8+/10

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Lykathea Aflame – Elvenefris

coverQuoting my thoughts some years ago while inspecting a random recommendation from Metal-archives. “What the hell, I’ve never heard of Lykathea Aflame and their album (Elvenefris) has a 96/100 rating with almost 20 reviews :O! This must be some fine progressive death metal”.

Nope. Instead Lykathea Aflame must be the most overrated band no one’s ever heard of. Did that make sense? No? Good, neither does most of the Elvenefris. Don’t get me wrong, it has plenty of great musicianship and heavy-duty barrage, I can understand why some people like it. But mainly, it’s a huge mishmash.

Many riffs on Elvenefris sound to be played at random, halting another riff, spiritual melody, section, or whatnot suddenly. These halts are almost always paired with brutally fast drumming. After that there’s four different random riffs and two melodies until they return to the main theme. Many of these placeholder riffs are sure nimble, but sound uninspired and, well, dumb. Some might point out: “isn’t that what proper progressive music sounds at first?” Yes, yes it does sound like that at first, but not after ~10 listens and a couple of years.

Actually, forget my musings and the rest of the review. Go rather read the 2nd and 3rd paragraphs of Lord_genghis review from Metal-archives, after finishing the review I found out he put everything I meant to say down a lot better than I could: http://www.metal-archives.com/reviews/Lykathea_Aflame/Elvenefris/7208/lord_ghengis/89436.

2884_logoIt does not help that growled vocals are just ok. They are supposed to remind of Lord Worm of Cryptopsy but to me Lord Worm has variety, craziness and ability to really engage into it when Ptoe of Lykathea Aflame just grunts away. Clean vocals are at best tolerable, spoken word sounds about as good as recording them yourself.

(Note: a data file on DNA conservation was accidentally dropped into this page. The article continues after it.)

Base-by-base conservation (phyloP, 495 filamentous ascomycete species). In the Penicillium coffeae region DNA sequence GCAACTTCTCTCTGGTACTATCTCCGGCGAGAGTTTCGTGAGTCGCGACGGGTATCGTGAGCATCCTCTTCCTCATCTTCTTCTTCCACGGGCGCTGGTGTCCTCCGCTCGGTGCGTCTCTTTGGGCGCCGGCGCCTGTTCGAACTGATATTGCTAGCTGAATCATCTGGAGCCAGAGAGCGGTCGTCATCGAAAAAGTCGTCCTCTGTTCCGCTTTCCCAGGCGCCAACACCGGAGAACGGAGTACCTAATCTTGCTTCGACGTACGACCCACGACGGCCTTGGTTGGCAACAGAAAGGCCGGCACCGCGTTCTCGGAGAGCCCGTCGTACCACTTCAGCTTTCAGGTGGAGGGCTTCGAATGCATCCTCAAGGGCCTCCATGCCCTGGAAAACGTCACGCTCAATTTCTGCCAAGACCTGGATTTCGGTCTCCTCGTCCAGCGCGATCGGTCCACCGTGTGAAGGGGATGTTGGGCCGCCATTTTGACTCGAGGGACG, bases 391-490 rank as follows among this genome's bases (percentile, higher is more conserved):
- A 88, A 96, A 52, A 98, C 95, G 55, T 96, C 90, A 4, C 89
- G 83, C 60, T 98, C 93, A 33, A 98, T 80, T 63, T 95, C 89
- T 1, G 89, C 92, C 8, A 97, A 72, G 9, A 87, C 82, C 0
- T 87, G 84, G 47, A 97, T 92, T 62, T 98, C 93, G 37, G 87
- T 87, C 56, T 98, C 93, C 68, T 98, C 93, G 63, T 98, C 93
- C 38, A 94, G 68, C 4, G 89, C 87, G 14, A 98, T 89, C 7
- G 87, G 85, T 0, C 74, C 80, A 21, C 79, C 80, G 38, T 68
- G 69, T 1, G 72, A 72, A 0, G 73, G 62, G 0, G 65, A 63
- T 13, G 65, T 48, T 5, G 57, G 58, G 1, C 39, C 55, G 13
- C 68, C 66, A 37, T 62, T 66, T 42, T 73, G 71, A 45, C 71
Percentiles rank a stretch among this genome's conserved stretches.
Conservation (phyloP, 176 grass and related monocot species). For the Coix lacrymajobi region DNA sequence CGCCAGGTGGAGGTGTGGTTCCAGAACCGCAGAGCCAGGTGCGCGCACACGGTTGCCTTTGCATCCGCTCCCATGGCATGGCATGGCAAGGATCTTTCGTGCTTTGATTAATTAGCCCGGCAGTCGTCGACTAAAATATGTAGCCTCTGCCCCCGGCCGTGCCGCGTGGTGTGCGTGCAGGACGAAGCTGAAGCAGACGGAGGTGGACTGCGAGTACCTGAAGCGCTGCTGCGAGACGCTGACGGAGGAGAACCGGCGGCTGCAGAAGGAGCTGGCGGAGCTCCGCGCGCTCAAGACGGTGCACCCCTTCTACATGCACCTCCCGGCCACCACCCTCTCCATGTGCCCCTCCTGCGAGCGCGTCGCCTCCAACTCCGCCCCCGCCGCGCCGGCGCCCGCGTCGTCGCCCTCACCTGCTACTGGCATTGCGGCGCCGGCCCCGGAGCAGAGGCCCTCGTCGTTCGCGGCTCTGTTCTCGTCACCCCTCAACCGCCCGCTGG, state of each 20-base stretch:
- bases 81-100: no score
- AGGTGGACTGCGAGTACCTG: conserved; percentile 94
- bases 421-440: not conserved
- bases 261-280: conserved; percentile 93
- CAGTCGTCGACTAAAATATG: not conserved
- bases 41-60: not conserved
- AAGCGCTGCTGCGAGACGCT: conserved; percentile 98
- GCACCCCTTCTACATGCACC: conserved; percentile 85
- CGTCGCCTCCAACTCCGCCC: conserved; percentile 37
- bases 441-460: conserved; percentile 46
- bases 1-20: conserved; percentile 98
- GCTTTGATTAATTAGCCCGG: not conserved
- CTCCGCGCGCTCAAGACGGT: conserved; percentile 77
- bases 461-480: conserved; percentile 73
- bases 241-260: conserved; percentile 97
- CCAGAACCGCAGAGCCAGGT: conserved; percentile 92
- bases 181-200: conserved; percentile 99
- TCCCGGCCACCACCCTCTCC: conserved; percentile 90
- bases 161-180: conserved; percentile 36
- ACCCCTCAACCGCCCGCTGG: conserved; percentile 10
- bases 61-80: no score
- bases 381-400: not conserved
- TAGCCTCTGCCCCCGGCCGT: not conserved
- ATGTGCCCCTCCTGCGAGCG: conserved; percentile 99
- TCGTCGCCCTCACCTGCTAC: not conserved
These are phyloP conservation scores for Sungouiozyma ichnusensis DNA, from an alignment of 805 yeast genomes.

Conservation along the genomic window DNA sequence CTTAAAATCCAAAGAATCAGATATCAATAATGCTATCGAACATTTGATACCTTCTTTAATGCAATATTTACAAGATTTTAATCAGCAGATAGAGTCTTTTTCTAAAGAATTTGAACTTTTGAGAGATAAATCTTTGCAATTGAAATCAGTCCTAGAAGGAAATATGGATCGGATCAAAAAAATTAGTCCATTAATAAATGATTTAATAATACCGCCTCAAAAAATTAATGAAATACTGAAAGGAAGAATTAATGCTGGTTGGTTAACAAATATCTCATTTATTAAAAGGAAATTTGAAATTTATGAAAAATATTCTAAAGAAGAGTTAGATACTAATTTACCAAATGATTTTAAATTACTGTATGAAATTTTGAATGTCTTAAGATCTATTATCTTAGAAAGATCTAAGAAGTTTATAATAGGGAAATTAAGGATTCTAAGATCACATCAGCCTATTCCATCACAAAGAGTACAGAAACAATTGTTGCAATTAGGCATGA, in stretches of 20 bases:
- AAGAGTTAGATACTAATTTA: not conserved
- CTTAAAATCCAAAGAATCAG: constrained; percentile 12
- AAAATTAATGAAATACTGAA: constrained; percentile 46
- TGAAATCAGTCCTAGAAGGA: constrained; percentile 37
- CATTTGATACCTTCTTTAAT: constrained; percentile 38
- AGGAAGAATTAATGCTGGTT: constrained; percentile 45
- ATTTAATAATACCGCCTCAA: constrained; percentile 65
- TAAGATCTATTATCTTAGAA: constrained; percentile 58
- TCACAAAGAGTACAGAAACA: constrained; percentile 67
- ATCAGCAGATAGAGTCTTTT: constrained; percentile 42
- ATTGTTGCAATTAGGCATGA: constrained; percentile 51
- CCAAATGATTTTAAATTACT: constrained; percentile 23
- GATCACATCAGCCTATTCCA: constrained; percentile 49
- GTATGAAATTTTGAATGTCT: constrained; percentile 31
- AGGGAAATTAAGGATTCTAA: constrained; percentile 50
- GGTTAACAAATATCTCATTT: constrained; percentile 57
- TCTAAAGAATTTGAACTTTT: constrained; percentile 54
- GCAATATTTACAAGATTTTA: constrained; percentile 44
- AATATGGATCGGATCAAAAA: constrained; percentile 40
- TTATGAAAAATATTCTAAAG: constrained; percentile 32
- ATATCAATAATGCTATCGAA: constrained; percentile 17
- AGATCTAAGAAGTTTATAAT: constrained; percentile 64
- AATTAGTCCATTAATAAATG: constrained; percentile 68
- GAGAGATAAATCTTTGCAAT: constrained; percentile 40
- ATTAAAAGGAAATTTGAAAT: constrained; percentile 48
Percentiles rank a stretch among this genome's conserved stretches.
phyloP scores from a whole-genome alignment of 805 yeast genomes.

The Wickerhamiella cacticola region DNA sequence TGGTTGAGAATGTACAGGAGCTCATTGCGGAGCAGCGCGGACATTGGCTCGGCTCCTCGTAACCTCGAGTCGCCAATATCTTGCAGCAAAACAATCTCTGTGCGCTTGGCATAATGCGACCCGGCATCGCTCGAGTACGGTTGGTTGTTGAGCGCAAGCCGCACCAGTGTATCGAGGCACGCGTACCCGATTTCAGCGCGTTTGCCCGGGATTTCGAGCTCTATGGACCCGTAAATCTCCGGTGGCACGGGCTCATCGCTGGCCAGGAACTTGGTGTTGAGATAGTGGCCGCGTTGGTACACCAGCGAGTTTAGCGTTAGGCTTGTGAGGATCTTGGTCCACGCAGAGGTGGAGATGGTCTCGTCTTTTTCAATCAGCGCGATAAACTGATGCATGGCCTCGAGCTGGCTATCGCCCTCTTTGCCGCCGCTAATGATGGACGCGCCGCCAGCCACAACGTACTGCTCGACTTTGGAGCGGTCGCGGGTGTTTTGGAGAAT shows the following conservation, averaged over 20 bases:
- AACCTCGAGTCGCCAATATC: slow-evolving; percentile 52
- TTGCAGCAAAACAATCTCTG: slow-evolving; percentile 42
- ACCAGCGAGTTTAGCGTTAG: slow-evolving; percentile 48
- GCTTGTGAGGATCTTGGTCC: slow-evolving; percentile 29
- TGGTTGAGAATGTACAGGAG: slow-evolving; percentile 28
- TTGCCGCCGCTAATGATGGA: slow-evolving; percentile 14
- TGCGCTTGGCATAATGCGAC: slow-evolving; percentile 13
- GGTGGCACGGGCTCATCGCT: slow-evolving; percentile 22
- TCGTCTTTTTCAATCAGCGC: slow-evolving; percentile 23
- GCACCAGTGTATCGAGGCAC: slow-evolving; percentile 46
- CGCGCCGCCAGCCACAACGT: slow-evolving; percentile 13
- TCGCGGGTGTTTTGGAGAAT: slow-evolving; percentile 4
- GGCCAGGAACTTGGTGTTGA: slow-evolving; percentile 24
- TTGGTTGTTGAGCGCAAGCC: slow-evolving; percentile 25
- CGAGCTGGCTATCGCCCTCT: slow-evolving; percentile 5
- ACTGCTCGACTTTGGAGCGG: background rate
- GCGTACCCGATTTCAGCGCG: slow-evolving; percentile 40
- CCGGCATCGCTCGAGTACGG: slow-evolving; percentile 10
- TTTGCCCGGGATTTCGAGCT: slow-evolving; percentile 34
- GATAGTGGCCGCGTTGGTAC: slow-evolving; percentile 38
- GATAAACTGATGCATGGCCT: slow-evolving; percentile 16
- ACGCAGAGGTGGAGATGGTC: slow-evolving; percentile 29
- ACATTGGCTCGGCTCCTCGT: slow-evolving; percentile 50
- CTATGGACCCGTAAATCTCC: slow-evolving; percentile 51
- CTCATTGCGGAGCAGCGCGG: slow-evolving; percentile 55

The beginning of the first track, Land Where Sympathy Is Air is a good example of what’s wrong. Technical riffing with quite typical but rather strong western “ethnic” melody, sudden riff change, continuation. At about 50 seconds it turns to a cut and paste mishmash constantly visited by the same annoyingly jumpy riff that first appeared at 22 seconds. These kind of technical short riff bursts that scale to higher notes, and on highest peak repeat from the start are present on Elvenefris all the time. Judging by the good ratings Elvenefris has gotten,  it seems it appeals certain people. But the appalling 1.38 casio bagpipe melodies cannot be excused, and it’s not the only occurence.

Sadness and Strength has the strongest individual moment, with the best melody of the album leading to a fine, albeit a bit comical, outro. The leading melody resembles some ethnic pipe instrument(?) and sounds a tad like something children’s music band like the Finnish Fröbelin Palikat might write for their more serious tracks. Before that there’s some tight playing and a really, really bad starting riff. A Step Closer has nearly none of the annoying elements and An Old Man and a Child has more memorable than frustrating bits. But there’s nothing that really makes me want to tune them in again.